Would you have guessed that this installation Inverscape was completed by an architecture studio? It was. Studio Integrate describes itself “an international architectural studio, located in London.” (I’m not sure where the other nation is.) The principle designers of Integrate all graduated from the Architectural Association in London and utilize computational processes in ways I don’t entirely understand. You may not have guessed than an architecture firm created this puckered ceilingscape of sheer fabric, but the installation relies on the frenemy of architecture: gravity. Red components throughout the network are either anchored to the ceiling or unanchored; the unanchored red bits pull the fabric down and away from the parts bolted to the ceiling, controlling the dimensions of the project. Proof that this is the work of an architecture firm is in the description: “The top layer acts as the boundary frame and the bottom layer is hanging, generating the form via applying the self-weight into the fabric. Applying a second layer of differentiated patterns on both fabric and frames enhances the quality of light modulation, creating a dynamic interior condition.” Who, but an architect, could have written that?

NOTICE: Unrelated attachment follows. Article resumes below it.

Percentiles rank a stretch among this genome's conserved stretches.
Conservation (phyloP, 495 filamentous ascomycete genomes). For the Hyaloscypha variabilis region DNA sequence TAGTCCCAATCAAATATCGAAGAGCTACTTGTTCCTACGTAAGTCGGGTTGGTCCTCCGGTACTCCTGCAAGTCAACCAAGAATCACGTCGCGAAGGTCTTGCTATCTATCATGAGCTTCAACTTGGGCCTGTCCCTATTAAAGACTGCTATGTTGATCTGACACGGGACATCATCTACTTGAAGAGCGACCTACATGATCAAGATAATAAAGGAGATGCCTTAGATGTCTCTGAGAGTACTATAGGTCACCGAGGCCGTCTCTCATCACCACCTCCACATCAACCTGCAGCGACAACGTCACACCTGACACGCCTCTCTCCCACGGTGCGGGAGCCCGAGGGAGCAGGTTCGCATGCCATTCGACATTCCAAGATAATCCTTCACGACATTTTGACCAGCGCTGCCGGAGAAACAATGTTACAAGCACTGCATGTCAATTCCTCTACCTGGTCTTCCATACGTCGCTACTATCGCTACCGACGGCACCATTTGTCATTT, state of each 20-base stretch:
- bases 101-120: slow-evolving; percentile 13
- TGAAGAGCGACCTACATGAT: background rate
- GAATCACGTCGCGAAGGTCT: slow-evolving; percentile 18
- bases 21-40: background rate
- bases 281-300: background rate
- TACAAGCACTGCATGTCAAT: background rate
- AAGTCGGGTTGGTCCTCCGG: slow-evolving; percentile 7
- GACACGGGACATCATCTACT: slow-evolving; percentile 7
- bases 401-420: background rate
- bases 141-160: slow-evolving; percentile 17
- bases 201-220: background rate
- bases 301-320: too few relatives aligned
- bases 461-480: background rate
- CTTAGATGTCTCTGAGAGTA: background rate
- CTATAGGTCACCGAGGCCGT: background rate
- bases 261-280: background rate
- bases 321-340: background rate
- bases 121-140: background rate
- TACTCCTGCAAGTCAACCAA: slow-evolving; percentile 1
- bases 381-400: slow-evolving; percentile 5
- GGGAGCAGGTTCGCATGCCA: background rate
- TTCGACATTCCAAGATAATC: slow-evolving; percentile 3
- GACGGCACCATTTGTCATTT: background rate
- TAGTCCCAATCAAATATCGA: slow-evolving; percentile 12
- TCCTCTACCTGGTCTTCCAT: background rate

Maybe the name Inverscape comes from inverting the relationship of the architects to gravity. In most structural systems, gravity wants to make things flat, but in this project, gravity wants to give more dimension to a translucent terrain above our heads.